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How to build an eye-catching Torii gate
May 14, 2015

Spring is a perfect time to add an eye-catching gate to your yard. A Japanese Torii gate, known as a “Gateway to Heaven,” is reasonably easy for a DIYer to build and will be the envy of your neighbours. I built mine out of treated cedar-tone lumber and western red cedar.

As you can tell from the picture, my Torii gate is comprised of two long four-by-four-inch cedar tone uprights that support the roof. Four shorter legs are attached to the uprights by two-by-four-inch horizontal stabilizers with mortise and tenon joints. I capped the tops of the legs with hand-made pyramid post caps of cedar-tone material. 

The upper structure consists of a two-by-six-inch horizontal member that is mortised through both uprights. The uprights are capped with 5 1/2-inch radius circles, cut on a band saw from 1 1/2-inch thick treated cedar.

The roof is the most complex part of the gate. It is supported by two two-by-six-inch strong backs, each measuring over 100 inches in length. The bottom of the first strong back is flat and sits atop the 5 1/2-inch radius circles to which its edge is doweled, glued and screwed. The top of this strong back is a smooth arc, starting and ending at four inches wide on each end of a treated two-by-six, with a middle height of 5 1/2 inches.  I created the arc by clamping a flexible half-inch by 120-inch strip of flexible clear cedar to each end of the strong back at the four-inch marks and at the 5 1/2-inch mid-mark of the board. Using a pencil to trace the curve, I cut out the arc with a jig saw as the board was too unwieldy for one person to control on a band saw.

The second strong back is also made of treated two-by-six lumber. In this case, I traced the arc of the first member onto the bottom of the second and removed the waste with a jig saw. The two pieces fit snugly together, with the arc fitting into the concave curve above. The final cut on the second strong back forms the roof’s upward curve. In traditional Oriental architecture, such curves prevent demons from landing on a roof by shooting them skyward.

I drew this curve by clamping the ends of my flexible cedar strip to 5 1/2-inch marks at either end of the board and bending it downward to touch a 1 1/2-inch mark at the mid-point of the strong back. Once again, I used a pencil to draw the curve onto the board and a jig saw to cut it out. For aesthetics, I cut off the ends of the lower member at 20-degree downward angles, which left the upper member about two inches longer at either end.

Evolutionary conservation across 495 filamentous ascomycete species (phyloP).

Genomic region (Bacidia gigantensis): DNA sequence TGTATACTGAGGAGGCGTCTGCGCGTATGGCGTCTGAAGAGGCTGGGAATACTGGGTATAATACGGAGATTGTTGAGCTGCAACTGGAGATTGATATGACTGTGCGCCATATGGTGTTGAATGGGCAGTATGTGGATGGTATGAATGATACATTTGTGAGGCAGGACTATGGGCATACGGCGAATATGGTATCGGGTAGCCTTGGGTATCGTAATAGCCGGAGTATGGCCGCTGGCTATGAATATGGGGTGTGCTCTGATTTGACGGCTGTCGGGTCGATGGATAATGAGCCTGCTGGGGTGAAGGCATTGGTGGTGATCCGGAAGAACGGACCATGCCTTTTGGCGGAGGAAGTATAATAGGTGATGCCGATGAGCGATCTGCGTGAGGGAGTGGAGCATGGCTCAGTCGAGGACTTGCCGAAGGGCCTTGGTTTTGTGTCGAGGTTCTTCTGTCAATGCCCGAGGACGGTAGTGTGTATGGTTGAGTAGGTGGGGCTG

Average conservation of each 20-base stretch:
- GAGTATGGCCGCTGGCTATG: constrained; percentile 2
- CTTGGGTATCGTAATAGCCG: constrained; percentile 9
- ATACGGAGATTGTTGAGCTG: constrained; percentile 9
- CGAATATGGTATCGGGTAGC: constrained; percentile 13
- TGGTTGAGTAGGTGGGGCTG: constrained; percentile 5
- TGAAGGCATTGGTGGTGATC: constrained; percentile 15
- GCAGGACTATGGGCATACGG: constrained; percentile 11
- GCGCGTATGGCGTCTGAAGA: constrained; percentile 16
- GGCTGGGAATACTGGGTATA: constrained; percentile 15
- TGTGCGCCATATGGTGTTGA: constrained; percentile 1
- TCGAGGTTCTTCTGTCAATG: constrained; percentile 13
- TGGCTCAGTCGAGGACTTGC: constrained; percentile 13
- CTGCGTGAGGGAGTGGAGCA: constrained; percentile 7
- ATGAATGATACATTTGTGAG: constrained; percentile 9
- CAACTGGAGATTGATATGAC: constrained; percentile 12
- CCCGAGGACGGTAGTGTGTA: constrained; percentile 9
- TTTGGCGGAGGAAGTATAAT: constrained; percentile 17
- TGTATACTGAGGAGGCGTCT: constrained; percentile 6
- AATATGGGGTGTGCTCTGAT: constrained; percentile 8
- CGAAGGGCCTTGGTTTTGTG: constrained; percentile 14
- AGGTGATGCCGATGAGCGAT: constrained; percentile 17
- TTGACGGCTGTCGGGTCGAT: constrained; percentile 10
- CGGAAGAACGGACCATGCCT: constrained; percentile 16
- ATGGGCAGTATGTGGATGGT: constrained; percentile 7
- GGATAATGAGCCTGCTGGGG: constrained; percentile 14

I made three rafters, also from two-by-six-inch treated material, each 35 inches long and 2 3/4 inches wide, with a five inch wide flat surface at the top that tapers to one inch at either end. The rafters are joined to the top strong back by cutting dado joints one-half of the way through the centre of each rafter and  making three similar cuts in the top edge of the strong back, allowing the rafters to sit flush with the strong back’s top edge. I used brass screws to fasten two 2 1/2-inch by 3/8-inch thick solid cedar boards face down to the five inch flat surface on each of the rafters. The centre roof boards are about 130 inches long, with the ends cut to form a point from which the rest of the boards flow down the rafters in diminishing lengths to create a curve. All the roof boards are 3/8-by-12-inch T&G cedar fastened to the rafters with brass screws; the cedar and screws can be purchased from big box lumber stores. I left a three-quarter-inch overhang at the eaves to hide the ends of the rafters. To strengthen the top of the roof, I screwed a one-by-four-inch solid cedar board face down to cover the join between the two ridge boards. When the roof was completed, I made four outside rafters to hold the ends of the roof boards together and to give the rake edges a slight curve. I also screwed a three-quarter-inch thick by 10 3/4-inch wide and 30-inch long solid cedar placard to the front and back side of the gate to tie together the mortised horizontal beam and the two strong backs. Traditional Torii gates have a Japanese symbol painted on the placards, denoting such things as peace, love or heaven.

I anchored the four legs and two uprights into the ground by digging down about a foot and packing around the posts with three-quarters-inch down.

People always comment on the beauty of our Torii gate when they enter our yard. My wife has placed fret sawn swallow figures on both placards, as well as drawn symbols on them in black calligraphy.